Professor of wooden structures looks for cooperation with industry

Mr. Gerhard Fink says he will be open for the thoughts of Finnish experts as well as industry. Photo: Anna Kauppi

As of January 2016, Gerhard Fink from Austria will take up the new professorship in wooden structures at the Aalto University. The professorship aims to increase large-scale construction using wood, such as residential buildings or concert halls.

Dr. Gerhard Fink is an expert in timber engineering and structural reliability. He considers himself lucky in that he is taking part in a transition process in wood construction.

Fire regulations for multi-storey wooden buildings have only been relaxed in recent years both in Finland and elsewhere in Europe, and this has created a need for professionals.

Two thirds of Fink’s work at Aalto University consists of research, and one third of teaching students to become experts in timber engineering. As a first step, Fink will find out about the objectives of constructing with wood in Finland.

“I want to bring together the Finnish experts in the Aalto University and in other organizations. It is a great opportunity to be able to set up a research group of my own at the age I am now,” Fink, 33, says.

According to Fink, it is particularly important to listen to the needs of the industry. He is sure that the interests of industry and research coincide.

Fink has good experiences of cooperation with the industry at the University of Graz, Austria, where he studied, and at Empa, the Swiss Federal Laboratories for Materials Science and Technology, his current place of work. As a specific example of the work at Empa, he mentions the testing of structures developed by the industry.

Wood should be on a par with concrete and steel

Fink is familiar with the quality of Nordic timber, but Finnish construction with wood and research into it are a new field for him. According to him, even in the academic world there is a need to improve the appreciation of wood as material.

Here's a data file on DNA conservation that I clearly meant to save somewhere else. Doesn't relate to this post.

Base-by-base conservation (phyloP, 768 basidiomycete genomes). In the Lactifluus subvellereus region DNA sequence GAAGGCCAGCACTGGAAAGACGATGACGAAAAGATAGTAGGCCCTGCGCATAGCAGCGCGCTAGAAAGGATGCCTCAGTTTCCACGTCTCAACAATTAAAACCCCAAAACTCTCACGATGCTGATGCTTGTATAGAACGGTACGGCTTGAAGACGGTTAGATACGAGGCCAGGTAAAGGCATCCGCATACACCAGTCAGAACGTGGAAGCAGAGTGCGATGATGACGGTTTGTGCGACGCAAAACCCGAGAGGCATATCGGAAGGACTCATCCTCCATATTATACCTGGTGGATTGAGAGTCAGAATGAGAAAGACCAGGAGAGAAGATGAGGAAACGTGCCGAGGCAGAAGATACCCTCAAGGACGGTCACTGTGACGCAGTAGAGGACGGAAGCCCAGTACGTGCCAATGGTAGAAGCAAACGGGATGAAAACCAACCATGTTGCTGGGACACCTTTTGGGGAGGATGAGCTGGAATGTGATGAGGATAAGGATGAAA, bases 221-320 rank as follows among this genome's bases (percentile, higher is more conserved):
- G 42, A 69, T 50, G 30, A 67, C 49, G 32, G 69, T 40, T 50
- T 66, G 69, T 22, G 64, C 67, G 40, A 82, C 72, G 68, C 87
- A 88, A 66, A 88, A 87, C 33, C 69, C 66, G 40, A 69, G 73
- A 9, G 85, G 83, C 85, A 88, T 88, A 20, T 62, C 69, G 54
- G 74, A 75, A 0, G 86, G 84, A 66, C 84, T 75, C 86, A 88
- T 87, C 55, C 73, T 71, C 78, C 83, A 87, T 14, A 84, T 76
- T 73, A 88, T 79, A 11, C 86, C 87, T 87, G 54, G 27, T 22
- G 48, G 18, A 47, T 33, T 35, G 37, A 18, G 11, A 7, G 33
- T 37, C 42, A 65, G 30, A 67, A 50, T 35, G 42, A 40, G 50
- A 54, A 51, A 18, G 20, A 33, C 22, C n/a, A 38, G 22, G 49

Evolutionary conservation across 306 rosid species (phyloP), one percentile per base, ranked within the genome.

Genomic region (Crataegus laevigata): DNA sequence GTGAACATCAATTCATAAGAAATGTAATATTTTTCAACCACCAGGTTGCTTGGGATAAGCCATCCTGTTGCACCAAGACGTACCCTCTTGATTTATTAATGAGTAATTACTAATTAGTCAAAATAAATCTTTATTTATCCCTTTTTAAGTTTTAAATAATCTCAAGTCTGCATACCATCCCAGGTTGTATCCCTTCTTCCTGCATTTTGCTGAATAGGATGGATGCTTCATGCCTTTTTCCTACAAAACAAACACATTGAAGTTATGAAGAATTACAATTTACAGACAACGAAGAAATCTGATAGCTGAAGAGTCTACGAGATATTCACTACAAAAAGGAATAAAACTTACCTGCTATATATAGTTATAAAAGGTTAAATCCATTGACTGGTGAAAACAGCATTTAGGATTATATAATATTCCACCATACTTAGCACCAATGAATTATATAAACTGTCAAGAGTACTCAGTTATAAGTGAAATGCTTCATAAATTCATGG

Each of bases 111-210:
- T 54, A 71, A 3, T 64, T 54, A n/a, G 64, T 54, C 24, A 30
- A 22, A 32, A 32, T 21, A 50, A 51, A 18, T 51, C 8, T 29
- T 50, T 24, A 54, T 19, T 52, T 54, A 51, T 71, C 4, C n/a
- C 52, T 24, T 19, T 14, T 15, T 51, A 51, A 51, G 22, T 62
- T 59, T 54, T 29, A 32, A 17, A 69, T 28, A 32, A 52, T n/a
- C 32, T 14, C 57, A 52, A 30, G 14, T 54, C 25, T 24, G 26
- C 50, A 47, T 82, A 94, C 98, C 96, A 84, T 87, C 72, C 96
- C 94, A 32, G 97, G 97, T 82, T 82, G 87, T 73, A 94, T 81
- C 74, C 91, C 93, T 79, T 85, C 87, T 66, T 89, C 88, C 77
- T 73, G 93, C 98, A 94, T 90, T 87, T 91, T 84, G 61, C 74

“At the Graz University of Technology, wood, concrete and steel are treated equally. It was a surprise for me that this is not the case everywhere”, Fink says.

“It is important to be aware of the potential of timber already at the design stage in order to notice its possibilities and choose it where it is appropriate.”

Fink considers wood to be an ideal material for prefabricated elements, which are also developed by Finnish industry. In his opinion, an important advantage of wooden elements is their lightness, which makes construction faster and lowers the cost.

In addition, timber is, of course, an ecological alternative. The material reduces the carbon footprint of construction and buildings. It can be and is recycled. What is more, it is suitable not only for new construction but also for repairing existing buildings – even those made of prefabricated concrete.

“I’m going to learn cross-country skiing”

The Professorship in Wooden Structures is funded by the Finnish Forest Foundation, the City of Kouvola and the Foundation of The Central Union of Agricultural Producers and Forest Owners (MTK). They will donate a total of EUR 1.4 million for the professorship at the Aalto University School of Engineering.

The City of Kouvola hopes that construction with timber could replace some of the jobs lost in the pulp and paper industries. The professorship could also boost the Housing Fair held in Kouvola in 2019.

Fink will start his work in the beginning of January at the Otaniemi campus of the Aalto University.

Finland is so far an unknown country for Fink. He suspects that he will miss the alpine landscape of Austria.

“But I am already looking forward to hikes and canoe trips in the Finnish countryside. I will also learn to ski.”


Aalto University, School of Engineering

Empa Research Institute


 

Author

Anna Kauppi

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